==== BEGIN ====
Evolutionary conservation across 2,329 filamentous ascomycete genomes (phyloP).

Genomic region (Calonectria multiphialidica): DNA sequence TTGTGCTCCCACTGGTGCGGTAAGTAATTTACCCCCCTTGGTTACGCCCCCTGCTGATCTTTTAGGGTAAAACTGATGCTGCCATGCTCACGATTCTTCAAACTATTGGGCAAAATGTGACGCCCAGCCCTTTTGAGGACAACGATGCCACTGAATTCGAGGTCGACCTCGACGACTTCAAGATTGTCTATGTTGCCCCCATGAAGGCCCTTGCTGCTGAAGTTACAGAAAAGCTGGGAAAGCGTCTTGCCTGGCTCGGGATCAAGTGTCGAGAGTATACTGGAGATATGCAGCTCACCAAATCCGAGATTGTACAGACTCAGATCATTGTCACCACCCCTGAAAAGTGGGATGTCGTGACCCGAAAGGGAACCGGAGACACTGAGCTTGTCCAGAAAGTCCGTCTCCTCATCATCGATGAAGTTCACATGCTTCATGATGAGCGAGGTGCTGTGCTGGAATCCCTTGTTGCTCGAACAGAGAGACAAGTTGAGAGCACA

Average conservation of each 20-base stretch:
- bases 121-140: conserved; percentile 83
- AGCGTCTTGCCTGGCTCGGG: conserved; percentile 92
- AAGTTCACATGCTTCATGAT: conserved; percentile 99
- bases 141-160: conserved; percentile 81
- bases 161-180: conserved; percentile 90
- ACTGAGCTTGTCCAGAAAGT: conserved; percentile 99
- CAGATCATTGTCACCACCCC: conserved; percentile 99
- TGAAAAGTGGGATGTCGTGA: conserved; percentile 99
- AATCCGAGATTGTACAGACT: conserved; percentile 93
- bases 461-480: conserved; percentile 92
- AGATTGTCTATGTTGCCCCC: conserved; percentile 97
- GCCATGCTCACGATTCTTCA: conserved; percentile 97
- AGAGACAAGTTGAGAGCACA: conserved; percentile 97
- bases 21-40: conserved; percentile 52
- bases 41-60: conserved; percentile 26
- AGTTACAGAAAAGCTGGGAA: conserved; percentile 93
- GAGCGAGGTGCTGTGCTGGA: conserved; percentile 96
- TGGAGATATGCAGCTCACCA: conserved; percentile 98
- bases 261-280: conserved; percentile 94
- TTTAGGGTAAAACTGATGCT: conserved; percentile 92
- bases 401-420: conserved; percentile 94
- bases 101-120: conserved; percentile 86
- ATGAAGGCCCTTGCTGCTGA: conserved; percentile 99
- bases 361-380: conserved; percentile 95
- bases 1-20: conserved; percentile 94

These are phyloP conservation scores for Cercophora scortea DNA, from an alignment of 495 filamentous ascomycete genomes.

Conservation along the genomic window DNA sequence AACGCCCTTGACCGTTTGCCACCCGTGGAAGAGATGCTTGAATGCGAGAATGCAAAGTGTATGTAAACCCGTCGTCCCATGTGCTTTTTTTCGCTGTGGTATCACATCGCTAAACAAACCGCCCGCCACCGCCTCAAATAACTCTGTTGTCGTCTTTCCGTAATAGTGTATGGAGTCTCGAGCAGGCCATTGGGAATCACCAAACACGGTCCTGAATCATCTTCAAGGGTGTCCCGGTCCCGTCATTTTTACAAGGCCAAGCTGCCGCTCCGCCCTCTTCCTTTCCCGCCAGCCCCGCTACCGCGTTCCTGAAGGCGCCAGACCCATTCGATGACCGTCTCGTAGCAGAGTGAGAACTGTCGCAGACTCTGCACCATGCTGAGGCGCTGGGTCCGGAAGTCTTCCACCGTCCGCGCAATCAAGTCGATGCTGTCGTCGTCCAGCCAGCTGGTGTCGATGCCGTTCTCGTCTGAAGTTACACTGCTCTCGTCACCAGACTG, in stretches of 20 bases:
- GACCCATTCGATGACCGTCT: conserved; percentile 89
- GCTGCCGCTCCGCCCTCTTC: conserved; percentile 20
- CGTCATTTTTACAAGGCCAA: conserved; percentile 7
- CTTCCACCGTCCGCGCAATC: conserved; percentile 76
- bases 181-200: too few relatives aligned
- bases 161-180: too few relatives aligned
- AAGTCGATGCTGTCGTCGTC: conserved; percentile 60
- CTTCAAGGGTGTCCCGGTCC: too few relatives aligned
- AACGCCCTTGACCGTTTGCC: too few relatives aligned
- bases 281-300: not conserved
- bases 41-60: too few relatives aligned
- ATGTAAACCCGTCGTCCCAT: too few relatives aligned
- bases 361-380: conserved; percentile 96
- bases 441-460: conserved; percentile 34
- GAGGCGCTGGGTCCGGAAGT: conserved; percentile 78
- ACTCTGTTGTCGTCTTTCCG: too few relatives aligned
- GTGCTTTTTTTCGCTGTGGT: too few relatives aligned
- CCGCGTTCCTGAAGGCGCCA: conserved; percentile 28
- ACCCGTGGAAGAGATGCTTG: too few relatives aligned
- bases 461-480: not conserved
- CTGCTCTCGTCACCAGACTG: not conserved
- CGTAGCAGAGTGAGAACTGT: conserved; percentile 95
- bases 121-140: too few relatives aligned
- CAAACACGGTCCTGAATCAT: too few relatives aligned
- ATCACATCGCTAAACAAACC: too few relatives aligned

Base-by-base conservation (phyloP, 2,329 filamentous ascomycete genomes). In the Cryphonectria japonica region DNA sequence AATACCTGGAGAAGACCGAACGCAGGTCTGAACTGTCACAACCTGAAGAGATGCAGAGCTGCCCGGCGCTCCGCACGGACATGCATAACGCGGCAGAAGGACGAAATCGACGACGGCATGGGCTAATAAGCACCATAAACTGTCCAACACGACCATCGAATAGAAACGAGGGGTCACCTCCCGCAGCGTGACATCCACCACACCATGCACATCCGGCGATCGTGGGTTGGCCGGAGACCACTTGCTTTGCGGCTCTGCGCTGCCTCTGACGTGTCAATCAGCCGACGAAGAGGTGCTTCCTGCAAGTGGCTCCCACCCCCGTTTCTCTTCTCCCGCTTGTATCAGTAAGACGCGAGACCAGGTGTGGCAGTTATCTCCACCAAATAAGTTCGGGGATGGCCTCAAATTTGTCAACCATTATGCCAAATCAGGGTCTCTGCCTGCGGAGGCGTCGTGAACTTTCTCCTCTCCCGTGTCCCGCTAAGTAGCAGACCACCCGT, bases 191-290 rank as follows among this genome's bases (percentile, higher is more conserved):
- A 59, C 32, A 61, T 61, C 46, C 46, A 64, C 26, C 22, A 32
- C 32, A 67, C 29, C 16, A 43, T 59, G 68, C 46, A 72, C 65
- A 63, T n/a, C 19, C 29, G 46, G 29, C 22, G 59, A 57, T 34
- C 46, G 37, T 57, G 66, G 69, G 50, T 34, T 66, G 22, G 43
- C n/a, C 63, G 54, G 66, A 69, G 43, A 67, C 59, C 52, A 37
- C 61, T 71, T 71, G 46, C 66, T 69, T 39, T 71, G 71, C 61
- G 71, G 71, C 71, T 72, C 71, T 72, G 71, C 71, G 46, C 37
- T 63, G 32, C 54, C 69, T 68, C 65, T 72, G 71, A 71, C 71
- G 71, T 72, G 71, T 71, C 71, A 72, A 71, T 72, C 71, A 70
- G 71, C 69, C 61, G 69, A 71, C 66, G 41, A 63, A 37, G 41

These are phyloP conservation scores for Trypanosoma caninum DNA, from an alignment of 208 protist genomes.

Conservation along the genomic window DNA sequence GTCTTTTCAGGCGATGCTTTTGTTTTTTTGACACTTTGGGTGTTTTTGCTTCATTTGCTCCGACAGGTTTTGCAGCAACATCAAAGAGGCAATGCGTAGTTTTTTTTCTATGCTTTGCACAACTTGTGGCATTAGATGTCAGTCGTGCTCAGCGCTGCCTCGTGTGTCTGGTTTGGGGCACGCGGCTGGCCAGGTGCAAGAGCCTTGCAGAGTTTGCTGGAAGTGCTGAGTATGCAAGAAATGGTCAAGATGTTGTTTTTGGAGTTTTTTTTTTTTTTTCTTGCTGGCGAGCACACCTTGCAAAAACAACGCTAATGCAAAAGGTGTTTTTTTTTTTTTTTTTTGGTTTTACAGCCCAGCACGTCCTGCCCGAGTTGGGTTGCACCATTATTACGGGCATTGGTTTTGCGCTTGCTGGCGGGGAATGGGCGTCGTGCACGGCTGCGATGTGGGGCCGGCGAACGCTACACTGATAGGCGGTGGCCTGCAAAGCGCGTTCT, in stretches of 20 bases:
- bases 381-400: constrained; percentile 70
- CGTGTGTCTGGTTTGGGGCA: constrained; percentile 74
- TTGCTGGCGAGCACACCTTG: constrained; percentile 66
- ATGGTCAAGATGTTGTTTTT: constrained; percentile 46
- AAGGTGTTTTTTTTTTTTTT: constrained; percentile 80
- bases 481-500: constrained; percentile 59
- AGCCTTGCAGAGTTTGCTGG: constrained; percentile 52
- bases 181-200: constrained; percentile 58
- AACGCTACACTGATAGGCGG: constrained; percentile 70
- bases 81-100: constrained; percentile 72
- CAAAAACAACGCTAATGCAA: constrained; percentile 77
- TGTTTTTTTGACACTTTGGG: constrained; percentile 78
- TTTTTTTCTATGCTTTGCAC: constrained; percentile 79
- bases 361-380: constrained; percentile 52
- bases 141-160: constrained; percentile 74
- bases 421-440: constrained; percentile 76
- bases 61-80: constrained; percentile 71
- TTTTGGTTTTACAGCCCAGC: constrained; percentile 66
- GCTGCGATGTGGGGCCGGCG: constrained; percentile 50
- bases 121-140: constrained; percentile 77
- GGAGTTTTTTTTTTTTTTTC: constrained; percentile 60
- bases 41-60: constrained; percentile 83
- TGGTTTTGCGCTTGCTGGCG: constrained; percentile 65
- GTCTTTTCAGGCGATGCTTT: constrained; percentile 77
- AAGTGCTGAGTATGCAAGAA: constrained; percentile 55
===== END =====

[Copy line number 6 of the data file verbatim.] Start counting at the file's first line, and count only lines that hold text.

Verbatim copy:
- AAGTTCACATGCTTCATGAT: conserved; percentile 99